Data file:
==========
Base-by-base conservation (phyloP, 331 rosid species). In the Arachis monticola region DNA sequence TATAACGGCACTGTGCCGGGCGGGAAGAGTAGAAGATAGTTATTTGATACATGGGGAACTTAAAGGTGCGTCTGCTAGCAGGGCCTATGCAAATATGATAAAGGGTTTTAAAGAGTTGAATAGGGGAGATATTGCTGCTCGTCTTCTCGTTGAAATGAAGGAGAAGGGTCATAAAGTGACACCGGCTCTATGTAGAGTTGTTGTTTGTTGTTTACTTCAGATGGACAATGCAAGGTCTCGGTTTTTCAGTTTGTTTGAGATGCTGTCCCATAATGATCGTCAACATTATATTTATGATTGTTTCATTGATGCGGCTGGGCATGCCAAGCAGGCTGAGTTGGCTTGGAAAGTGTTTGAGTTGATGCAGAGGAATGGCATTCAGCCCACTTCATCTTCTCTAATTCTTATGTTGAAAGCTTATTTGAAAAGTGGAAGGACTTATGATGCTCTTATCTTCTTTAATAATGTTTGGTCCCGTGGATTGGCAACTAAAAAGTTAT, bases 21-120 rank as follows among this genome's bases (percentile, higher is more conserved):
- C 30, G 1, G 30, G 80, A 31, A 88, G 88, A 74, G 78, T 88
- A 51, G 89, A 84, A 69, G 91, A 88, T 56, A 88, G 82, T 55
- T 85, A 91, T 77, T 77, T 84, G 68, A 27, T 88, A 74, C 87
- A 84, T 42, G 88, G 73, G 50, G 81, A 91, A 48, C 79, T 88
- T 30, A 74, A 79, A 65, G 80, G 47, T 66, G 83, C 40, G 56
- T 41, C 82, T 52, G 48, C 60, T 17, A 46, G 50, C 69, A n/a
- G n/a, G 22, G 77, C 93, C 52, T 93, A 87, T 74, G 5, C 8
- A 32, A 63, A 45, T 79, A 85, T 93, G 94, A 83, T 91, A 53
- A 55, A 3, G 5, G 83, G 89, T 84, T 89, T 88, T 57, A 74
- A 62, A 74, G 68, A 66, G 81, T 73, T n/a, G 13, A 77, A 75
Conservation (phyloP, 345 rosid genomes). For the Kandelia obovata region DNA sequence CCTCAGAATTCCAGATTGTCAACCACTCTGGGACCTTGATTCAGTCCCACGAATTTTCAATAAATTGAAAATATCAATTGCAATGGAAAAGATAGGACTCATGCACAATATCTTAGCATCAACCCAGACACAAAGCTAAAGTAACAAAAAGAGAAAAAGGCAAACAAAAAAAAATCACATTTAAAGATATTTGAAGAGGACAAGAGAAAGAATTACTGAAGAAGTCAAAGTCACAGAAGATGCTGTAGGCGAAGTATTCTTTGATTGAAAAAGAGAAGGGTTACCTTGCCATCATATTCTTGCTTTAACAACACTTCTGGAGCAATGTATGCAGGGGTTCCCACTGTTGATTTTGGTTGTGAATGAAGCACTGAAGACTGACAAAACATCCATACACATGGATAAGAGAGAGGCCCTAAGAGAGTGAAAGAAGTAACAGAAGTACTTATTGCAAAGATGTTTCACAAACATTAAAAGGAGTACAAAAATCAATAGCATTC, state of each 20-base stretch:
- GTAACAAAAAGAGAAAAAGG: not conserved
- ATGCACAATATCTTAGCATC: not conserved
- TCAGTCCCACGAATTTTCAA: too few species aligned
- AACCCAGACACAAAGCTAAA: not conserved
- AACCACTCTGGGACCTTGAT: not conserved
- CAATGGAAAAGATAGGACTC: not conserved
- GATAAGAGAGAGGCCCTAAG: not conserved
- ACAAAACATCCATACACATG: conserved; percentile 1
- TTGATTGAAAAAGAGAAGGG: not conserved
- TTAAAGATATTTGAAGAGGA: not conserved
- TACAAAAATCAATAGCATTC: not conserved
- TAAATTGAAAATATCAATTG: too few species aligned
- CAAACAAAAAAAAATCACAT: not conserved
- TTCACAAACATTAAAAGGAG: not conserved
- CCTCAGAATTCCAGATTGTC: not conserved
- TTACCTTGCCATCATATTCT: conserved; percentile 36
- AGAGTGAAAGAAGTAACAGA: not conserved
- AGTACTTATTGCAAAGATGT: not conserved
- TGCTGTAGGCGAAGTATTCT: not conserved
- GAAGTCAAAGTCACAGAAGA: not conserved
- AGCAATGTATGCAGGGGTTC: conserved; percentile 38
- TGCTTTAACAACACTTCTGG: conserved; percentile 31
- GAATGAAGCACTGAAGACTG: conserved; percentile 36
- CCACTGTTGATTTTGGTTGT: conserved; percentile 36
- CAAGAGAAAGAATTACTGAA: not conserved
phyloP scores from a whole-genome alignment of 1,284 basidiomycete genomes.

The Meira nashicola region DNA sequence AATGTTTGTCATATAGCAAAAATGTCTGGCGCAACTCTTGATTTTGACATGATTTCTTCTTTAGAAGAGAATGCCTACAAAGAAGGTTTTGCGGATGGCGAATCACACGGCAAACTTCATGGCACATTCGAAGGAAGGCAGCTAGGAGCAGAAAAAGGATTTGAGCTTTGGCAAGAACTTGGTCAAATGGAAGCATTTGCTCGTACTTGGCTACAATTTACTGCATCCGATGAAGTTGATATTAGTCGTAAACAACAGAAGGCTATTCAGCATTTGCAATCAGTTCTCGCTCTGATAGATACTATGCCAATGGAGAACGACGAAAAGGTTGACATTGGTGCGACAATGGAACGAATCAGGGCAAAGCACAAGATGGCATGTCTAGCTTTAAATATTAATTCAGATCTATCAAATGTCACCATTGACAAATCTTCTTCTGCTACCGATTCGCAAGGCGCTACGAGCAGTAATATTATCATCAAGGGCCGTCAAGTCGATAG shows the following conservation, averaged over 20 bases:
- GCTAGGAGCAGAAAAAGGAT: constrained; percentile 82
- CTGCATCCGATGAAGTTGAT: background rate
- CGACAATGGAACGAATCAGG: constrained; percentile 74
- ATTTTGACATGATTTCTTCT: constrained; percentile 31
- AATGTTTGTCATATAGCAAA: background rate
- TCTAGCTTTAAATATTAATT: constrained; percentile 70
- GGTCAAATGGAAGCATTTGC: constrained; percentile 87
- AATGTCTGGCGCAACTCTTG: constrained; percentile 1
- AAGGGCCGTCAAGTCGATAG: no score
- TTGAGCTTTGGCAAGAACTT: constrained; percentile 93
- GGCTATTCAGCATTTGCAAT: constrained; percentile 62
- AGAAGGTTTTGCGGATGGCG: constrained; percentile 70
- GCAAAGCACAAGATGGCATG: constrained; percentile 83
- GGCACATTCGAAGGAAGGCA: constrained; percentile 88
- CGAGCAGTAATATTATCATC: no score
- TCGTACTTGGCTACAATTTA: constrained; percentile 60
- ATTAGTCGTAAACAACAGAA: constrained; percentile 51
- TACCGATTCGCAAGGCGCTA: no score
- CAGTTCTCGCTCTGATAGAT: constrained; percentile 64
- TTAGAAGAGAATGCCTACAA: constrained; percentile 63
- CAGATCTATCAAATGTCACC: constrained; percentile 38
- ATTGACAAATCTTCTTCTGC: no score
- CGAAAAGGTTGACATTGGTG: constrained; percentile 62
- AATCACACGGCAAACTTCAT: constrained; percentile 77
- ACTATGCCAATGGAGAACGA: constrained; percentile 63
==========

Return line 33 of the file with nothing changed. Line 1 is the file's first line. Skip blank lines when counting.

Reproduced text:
- AGCAATGTATGCAGGGGTTC: conserved; percentile 38